Disclosure: I proof-read this book for Locked Room International in February 2018.
There will come a time when my love of the puzzle novel will result in me having to recuse myself where reviews are concerned, I think, because my response to the machinations of the most complex of GAD is simply not that of a normal human being. Until such a time, however, I shall continue to frolic and bask in the joy of the likes of Noel Vindry and his pattern-obsessed kin because, frankly, it’s just so much fun. The Double Alibi (1934) is doubtless the most twisty yet translated into English by John Pugmire, and if anything approaching this level of ingenuity remains then, dude, I hope we get to see that as well.
Aaaah, the debut novels of celebrated authors. Would anyone read It Walks by Night and predict The Problem of the Green Capsule or Till Death Do Us Part? Does The Mysterious Affair at Styles in any way prepare you for The Moving Finger, or for Crooked House? Often it’s a challenge to look back on the opening salvo of a career that would go on to become notable and find any vestige of that in those first few hundred pages, and it can be even harder when — as in the case of Noel Vindry’s The House That Kills — you’re waiting 80 years to read it in your native language and are told up front of the author’s own huge contribution to the genre. Frankly, it needs to be The Usual Suspects mixed with The Mystery of the Yellow Room (spoilers for that in this, incidentally) as rewritten by David Mamet…and even then it probably won’t match the hype.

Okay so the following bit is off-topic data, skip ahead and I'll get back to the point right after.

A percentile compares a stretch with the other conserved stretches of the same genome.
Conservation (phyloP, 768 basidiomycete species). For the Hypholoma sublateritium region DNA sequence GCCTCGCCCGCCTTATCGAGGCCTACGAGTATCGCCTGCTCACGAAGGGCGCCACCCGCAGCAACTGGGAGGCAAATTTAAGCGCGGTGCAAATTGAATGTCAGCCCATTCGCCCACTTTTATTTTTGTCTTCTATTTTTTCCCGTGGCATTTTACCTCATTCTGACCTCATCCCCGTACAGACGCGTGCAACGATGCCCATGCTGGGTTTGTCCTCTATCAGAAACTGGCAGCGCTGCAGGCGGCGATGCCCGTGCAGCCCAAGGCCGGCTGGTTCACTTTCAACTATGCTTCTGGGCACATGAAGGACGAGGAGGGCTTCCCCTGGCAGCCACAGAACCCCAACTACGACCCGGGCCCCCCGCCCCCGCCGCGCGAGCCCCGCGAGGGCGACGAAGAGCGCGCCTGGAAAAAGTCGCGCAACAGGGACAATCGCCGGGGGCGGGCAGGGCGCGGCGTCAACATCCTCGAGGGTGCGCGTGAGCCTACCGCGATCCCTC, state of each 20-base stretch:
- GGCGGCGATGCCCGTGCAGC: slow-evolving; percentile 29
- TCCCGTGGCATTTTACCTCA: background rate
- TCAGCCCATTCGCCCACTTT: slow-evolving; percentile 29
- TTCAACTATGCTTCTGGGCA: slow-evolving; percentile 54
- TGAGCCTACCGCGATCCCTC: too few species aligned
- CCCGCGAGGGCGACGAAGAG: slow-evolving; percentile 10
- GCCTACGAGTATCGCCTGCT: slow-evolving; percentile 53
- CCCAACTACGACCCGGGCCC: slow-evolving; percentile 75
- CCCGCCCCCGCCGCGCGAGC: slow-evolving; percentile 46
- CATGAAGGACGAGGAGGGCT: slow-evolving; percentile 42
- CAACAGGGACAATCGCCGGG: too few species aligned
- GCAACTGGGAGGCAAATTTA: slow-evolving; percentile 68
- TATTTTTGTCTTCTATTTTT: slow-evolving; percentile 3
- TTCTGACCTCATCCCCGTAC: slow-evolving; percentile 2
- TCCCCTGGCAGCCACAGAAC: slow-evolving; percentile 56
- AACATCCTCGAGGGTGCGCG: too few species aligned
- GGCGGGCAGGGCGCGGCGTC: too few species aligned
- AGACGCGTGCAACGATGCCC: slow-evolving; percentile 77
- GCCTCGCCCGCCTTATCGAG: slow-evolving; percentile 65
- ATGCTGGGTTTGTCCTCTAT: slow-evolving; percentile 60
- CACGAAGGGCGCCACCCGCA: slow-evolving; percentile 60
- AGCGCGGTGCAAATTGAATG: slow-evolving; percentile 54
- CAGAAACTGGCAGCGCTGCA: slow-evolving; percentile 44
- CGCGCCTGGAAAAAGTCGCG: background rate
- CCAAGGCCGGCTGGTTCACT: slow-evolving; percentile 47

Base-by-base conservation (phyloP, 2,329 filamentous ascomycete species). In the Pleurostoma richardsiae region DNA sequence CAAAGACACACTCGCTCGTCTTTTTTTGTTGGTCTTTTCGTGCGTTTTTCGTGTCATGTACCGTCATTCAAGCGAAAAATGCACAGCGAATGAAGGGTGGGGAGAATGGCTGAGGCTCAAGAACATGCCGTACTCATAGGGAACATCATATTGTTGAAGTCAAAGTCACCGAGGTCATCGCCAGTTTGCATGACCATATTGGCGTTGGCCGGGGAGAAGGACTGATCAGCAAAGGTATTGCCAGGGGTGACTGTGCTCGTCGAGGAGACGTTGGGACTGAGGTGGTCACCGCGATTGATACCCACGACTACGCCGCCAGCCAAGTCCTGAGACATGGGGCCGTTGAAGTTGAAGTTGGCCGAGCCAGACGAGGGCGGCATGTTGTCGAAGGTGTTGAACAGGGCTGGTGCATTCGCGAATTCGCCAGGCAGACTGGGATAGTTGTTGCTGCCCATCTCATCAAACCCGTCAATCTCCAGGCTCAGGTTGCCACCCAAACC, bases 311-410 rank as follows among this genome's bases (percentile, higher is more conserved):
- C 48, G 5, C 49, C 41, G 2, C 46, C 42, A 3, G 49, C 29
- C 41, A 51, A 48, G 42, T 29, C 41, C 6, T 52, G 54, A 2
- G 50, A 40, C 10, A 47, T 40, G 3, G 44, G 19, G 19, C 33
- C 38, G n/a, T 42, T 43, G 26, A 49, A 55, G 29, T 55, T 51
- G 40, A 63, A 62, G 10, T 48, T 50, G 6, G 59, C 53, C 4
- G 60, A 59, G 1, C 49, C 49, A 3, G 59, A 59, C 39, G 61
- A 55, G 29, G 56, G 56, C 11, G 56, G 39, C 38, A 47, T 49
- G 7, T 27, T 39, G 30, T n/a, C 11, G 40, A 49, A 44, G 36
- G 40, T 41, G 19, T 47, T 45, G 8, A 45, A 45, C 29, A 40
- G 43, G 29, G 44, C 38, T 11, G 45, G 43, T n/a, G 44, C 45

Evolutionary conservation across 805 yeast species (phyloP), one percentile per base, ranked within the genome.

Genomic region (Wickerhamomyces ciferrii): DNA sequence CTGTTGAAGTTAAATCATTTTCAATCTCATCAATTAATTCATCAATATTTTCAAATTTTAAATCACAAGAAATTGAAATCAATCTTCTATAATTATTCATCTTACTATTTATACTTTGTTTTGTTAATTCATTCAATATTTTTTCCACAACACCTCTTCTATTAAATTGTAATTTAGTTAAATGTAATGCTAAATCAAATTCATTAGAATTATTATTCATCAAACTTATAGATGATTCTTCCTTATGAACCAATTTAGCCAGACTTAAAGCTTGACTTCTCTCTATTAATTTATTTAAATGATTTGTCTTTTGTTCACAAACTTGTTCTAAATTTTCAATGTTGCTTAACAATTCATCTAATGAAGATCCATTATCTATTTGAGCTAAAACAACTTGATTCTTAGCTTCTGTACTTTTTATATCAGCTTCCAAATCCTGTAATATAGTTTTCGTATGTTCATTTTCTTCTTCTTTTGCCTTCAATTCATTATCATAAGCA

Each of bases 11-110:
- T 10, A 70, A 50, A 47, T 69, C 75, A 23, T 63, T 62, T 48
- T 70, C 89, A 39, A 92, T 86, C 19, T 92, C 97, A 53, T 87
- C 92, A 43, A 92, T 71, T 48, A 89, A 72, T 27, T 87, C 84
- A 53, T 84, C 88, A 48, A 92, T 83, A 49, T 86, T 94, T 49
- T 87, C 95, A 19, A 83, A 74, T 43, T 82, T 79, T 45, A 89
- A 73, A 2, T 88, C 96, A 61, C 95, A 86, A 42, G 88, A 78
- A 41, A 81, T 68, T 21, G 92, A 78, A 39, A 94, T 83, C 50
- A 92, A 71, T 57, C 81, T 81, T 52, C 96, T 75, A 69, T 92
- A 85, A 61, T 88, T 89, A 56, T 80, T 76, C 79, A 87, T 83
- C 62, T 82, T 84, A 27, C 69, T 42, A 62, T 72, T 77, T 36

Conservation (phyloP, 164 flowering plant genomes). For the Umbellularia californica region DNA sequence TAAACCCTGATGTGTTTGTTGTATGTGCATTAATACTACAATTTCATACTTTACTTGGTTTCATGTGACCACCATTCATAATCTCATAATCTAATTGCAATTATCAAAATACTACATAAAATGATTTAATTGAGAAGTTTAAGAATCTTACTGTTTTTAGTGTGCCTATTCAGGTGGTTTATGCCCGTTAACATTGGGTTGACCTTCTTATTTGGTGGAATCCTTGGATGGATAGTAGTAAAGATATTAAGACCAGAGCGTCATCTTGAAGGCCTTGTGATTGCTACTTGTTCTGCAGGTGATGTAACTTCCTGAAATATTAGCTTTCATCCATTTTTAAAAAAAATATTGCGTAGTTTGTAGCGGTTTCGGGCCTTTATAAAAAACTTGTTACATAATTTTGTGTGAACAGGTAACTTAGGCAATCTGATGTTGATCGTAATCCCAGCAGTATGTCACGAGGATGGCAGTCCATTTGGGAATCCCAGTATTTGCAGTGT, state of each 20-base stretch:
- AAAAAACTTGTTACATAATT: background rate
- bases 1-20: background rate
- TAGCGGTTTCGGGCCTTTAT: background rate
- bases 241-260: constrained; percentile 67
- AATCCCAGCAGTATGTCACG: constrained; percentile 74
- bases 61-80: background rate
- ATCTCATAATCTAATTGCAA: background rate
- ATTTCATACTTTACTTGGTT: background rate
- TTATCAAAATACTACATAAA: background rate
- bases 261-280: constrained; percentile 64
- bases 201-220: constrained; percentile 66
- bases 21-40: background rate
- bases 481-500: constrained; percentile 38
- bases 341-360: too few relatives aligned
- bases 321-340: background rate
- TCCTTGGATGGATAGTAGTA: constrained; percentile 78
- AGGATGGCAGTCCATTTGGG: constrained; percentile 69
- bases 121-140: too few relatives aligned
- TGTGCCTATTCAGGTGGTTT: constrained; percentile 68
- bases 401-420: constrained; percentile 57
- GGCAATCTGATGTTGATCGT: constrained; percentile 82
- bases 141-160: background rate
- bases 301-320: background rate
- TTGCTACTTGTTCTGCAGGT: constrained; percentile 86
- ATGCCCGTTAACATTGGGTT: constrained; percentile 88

Disclosure: I proof-read this book for Locked Room International in April 2016.
After many years reading, talking about, reviewing, and now blogging on the subject of detective fiction I am presented with a real difficulty here: I honestly don’t know quite what to write about Noel Vindry’s classic The Howling Beast for fear of giving anything away. It is a balancing act of a book that, while probably not completely successful by today’s standards, is hugely enjoyable and absolutely something that those who count themselves as puzzle fans or lay claim to an interest in the emergence and development of detective fiction really should read. And I’m not just being vague here because I don’t want to criticise it — I really enjoyed it, and there’s one key thing it does absolutely brilliantly, and I’m especially keen to preserve that for those of you who should experience this pure. So, with that out of the way, here goes.